The common long-nosed (nine-banded) armadillo (Dasypus novemcinctus) is the only member of the family Dasypodidae (Edentata) found in the United States. Since it is one of the most common mammals found dead along Florida highways, the armadillo may serve as a model to study which factors affect wildlife road-kills. Armadillo diurnal activity and road-kills were examined along a 169-km stretch of the Florida Turnpike. We conducted 49 surveys during a 13-month period (1996-1997) that yielded 143 road-kill incidents and 173 observations of active armadillos. Activity and road-kills were spatially and temporally correlated with several factors (weather, soil quality, vegetation coverage, and traffic volume). During winter, armadillos are more diurnal and generally reduce their activity; thus, are less likely to be killed by vehicles. Activity in these months was concentrated near habitats with dense woodlands. In summer, armadillos are predominantly nocturnal and apparently more active. Consequently, their road-kill rates nearly doubled and were significantly correlated with night-time traffic volume, but not with vegetation. In conclusion, armadillos are most likely to be killed during summer nights. The relatively rarer winter kills tend to occur near habitats with high vegetation coverage, habitats with extensive diurnal activity along the right-of-way.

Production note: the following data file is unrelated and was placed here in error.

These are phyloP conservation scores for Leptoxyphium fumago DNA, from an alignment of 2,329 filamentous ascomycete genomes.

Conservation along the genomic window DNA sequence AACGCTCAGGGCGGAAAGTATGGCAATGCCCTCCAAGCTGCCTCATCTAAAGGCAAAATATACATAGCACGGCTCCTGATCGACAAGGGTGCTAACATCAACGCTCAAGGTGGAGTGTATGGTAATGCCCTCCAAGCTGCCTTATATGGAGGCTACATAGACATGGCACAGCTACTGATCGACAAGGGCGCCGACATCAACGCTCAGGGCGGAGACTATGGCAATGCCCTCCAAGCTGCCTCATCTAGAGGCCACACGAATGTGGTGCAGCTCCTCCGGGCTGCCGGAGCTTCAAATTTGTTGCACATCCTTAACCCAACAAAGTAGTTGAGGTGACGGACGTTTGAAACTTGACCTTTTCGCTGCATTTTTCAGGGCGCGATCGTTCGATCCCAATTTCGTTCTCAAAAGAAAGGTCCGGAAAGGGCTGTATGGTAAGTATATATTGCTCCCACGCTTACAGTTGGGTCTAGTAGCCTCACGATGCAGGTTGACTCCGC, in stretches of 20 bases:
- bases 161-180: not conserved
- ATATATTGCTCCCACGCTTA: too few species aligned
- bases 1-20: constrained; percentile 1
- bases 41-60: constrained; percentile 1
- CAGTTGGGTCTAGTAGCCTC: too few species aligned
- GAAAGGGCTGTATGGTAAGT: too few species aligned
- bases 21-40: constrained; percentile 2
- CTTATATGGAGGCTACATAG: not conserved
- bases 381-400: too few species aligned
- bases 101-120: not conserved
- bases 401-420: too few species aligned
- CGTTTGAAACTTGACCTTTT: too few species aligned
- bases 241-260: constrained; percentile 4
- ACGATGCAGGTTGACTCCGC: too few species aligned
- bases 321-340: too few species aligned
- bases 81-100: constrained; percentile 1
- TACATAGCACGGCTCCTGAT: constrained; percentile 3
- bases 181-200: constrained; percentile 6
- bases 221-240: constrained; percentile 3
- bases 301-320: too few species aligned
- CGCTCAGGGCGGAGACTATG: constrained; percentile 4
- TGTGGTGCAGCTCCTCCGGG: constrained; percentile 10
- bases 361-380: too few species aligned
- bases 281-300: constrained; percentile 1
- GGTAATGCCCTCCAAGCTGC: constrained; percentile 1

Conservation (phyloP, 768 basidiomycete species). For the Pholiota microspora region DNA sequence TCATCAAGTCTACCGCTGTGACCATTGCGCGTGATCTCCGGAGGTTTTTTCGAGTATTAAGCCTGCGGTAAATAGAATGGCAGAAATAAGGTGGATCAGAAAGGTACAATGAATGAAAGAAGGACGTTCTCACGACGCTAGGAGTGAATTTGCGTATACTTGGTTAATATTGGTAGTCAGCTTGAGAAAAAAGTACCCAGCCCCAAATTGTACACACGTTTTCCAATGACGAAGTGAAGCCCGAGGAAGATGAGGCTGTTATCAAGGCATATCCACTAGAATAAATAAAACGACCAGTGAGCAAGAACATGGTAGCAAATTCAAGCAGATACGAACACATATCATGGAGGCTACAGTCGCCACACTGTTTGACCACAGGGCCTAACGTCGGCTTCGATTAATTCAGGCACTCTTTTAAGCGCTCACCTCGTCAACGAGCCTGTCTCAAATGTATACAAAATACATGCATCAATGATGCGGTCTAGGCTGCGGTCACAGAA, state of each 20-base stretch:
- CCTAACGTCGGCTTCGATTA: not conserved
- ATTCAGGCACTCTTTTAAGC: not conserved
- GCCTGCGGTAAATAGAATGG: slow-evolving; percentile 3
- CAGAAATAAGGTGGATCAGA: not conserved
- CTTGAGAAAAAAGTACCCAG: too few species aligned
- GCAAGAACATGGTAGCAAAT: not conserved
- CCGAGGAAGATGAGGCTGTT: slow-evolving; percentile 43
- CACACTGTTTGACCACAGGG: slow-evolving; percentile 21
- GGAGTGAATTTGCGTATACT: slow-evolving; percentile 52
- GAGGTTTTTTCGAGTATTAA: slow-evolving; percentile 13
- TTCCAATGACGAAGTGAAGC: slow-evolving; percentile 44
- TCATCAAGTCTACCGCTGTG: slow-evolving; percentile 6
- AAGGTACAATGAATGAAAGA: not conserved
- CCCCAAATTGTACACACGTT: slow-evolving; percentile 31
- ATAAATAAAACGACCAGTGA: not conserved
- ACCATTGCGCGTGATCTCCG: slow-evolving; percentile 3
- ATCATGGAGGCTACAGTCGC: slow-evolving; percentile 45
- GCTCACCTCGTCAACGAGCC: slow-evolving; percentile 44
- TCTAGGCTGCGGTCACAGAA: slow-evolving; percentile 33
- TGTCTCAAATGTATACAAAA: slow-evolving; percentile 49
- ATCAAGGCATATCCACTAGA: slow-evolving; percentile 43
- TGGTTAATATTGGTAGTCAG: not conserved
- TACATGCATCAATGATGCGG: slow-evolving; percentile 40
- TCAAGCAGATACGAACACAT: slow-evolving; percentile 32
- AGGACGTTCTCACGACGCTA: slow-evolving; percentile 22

|Number of pages||1|
|Journal||Israel Journal of Zoology|
|State||Published - 2000|
ASJC Scopus subject areas
- Animal Science and Zoology